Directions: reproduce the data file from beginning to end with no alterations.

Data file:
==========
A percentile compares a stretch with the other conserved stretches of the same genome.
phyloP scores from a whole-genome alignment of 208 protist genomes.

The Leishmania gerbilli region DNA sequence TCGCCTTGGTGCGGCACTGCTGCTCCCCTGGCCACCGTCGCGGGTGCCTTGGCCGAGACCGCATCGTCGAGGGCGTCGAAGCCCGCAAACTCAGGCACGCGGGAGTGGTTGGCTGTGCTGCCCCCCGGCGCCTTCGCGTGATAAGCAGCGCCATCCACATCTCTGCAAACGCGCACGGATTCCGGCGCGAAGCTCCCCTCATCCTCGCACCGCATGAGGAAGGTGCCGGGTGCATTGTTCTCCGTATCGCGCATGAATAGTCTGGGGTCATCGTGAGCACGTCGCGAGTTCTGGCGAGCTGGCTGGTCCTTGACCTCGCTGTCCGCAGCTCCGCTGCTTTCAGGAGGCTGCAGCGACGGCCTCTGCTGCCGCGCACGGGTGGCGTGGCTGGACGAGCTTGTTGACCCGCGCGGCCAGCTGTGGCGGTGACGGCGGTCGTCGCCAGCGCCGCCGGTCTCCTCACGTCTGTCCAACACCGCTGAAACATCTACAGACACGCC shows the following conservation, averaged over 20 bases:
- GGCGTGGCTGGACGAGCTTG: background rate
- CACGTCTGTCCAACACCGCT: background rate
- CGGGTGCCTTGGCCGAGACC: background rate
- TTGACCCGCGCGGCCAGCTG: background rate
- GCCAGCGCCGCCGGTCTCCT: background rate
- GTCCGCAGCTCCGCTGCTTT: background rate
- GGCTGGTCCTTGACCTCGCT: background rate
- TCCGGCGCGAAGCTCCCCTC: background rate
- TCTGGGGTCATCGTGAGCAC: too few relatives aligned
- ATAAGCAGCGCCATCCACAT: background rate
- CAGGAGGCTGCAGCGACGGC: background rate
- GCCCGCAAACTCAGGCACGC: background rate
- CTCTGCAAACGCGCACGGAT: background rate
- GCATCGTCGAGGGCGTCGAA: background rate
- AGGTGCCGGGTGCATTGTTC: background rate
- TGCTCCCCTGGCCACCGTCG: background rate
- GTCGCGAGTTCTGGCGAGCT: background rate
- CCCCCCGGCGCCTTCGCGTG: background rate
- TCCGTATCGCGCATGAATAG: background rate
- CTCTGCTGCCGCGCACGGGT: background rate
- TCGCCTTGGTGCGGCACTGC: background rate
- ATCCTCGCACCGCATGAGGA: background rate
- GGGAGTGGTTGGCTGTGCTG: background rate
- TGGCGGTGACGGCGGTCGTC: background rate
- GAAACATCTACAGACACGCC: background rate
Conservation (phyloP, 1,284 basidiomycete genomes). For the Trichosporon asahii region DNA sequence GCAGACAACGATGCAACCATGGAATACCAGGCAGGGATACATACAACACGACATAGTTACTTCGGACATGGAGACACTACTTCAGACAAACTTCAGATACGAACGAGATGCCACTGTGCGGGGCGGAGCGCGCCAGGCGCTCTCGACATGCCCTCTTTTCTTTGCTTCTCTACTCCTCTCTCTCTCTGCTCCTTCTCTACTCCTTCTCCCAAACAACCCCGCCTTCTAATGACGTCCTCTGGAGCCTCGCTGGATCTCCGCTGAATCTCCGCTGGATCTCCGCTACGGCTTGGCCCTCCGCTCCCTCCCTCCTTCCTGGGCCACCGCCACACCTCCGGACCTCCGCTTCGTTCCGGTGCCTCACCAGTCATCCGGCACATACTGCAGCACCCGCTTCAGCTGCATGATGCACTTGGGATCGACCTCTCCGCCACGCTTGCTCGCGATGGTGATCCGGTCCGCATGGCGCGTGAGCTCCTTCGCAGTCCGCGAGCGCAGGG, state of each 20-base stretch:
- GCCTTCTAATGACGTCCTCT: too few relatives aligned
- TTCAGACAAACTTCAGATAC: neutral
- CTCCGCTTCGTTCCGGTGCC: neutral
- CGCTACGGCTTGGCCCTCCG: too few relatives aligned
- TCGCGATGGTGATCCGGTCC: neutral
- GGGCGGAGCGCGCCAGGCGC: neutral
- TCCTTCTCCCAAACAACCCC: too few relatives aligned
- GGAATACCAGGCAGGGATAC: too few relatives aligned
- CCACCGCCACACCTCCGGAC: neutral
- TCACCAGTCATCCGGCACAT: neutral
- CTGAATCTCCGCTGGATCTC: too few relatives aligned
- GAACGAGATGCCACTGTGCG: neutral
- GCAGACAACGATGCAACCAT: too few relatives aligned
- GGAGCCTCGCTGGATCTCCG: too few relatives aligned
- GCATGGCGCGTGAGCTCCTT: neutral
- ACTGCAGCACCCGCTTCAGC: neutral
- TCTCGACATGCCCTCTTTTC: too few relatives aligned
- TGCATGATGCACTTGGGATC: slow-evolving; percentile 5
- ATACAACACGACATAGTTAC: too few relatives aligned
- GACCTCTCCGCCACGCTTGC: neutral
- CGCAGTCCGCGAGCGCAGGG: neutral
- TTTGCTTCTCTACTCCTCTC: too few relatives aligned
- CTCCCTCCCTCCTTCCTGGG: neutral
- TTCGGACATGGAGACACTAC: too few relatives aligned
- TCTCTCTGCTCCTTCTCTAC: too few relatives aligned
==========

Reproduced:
A percentile compares a stretch with the other conserved stretches of the same genome.
phyloP scores from a whole-genome alignment of 208 protist genomes.

The Leishmania gerbilli region DNA sequence TCGCCTTGGTGCGGCACTGCTGCTCCCCTGGCCACCGTCGCGGGTGCCTTGGCCGAGACCGCATCGTCGAGGGCGTCGAAGCCCGCAAACTCAGGCACGCGGGAGTGGTTGGCTGTGCTGCCCCCCGGCGCCTTCGCGTGATAAGCAGCGCCATCCACATCTCTGCAAACGCGCACGGATTCCGGCGCGAAGCTCCCCTCATCCTCGCACCGCATGAGGAAGGTGCCGGGTGCATTGTTCTCCGTATCGCGCATGAATAGTCTGGGGTCATCGTGAGCACGTCGCGAGTTCTGGCGAGCTGGCTGGTCCTTGACCTCGCTGTCCGCAGCTCCGCTGCTTTCAGGAGGCTGCAGCGACGGCCTCTGCTGCCGCGCACGGGTGGCGTGGCTGGACGAGCTTGTTGACCCGCGCGGCCAGCTGTGGCGGTGACGGCGGTCGTCGCCAGCGCCGCCGGTCTCCTCACGTCTGTCCAACACCGCTGAAACATCTACAGACACGCC shows the following conservation, averaged over 20 bases:
- GGCGTGGCTGGACGAGCTTG: background rate
- CACGTCTGTCCAACACCGCT: background rate
- CGGGTGCCTTGGCCGAGACC: background rate
- TTGACCCGCGCGGCCAGCTG: background rate
- GCCAGCGCCGCCGGTCTCCT: background rate
- GTCCGCAGCTCCGCTGCTTT: background rate
- GGCTGGTCCTTGACCTCGCT: background rate
- TCCGGCGCGAAGCTCCCCTC: background rate
- TCTGGGGTCATCGTGAGCAC: too few relatives aligned
- ATAAGCAGCGCCATCCACAT: background rate
- CAGGAGGCTGCAGCGACGGC: background rate
- GCCCGCAAACTCAGGCACGC: background rate
- CTCTGCAAACGCGCACGGAT: background rate
- GCATCGTCGAGGGCGTCGAA: background rate
- AGGTGCCGGGTGCATTGTTC: background rate
- TGCTCCCCTGGCCACCGTCG: background rate
- GTCGCGAGTTCTGGCGAGCT: background rate
- CCCCCCGGCGCCTTCGCGTG: background rate
- TCCGTATCGCGCATGAATAG: background rate
- CTCTGCTGCCGCGCACGGGT: background rate
- TCGCCTTGGTGCGGCACTGC: background rate
- ATCCTCGCACCGCATGAGGA: background rate
- GGGAGTGGTTGGCTGTGCTG: background rate
- TGGCGGTGACGGCGGTCGTC: background rate
- GAAACATCTACAGACACGCC: background rate
Conservation (phyloP, 1,284 basidiomycete genomes). For the Trichosporon asahii region DNA sequence GCAGACAACGATGCAACCATGGAATACCAGGCAGGGATACATACAACACGACATAGTTACTTCGGACATGGAGACACTACTTCAGACAAACTTCAGATACGAACGAGATGCCACTGTGCGGGGCGGAGCGCGCCAGGCGCTCTCGACATGCCCTCTTTTCTTTGCTTCTCTACTCCTCTCTCTCTCTGCTCCTTCTCTACTCCTTCTCCCAAACAACCCCGCCTTCTAATGACGTCCTCTGGAGCCTCGCTGGATCTCCGCTGAATCTCCGCTGGATCTCCGCTACGGCTTGGCCCTCCGCTCCCTCCCTCCTTCCTGGGCCACCGCCACACCTCCGGACCTCCGCTTCGTTCCGGTGCCTCACCAGTCATCCGGCACATACTGCAGCACCCGCTTCAGCTGCATGATGCACTTGGGATCGACCTCTCCGCCACGCTTGCTCGCGATGGTGATCCGGTCCGCATGGCGCGTGAGCTCCTTCGCAGTCCGCGAGCGCAGGG, state of each 20-base stretch:
- GCCTTCTAATGACGTCCTCT: too few relatives aligned
- TTCAGACAAACTTCAGATAC: neutral
- CTCCGCTTCGTTCCGGTGCC: neutral
- CGCTACGGCTTGGCCCTCCG: too few relatives aligned
- TCGCGATGGTGATCCGGTCC: neutral
- GGGCGGAGCGCGCCAGGCGC: neutral
- TCCTTCTCCCAAACAACCCC: too few relatives aligned
- GGAATACCAGGCAGGGATAC: too few relatives aligned
- CCACCGCCACACCTCCGGAC: neutral
- TCACCAGTCATCCGGCACAT: neutral
- CTGAATCTCCGCTGGATCTC: too few relatives aligned
- GAACGAGATGCCACTGTGCG: neutral
- GCAGACAACGATGCAACCAT: too few relatives aligned
- GGAGCCTCGCTGGATCTCCG: too few relatives aligned
- GCATGGCGCGTGAGCTCCTT: neutral
- ACTGCAGCACCCGCTTCAGC: neutral
- TCTCGACATGCCCTCTTTTC: too few relatives aligned
- TGCATGATGCACTTGGGATC: slow-evolving; percentile 5
- ATACAACACGACATAGTTAC: too few relatives aligned
- GACCTCTCCGCCACGCTTGC: neutral
- CGCAGTCCGCGAGCGCAGGG: neutral
- TTTGCTTCTCTACTCCTCTC: too few relatives aligned
- CTCCCTCCCTCCTTCCTGGG: neutral
- TTCGGACATGGAGACACTAC: too few relatives aligned
- TCTCTCTGCTCCTTCTCTAC: too few relatives aligned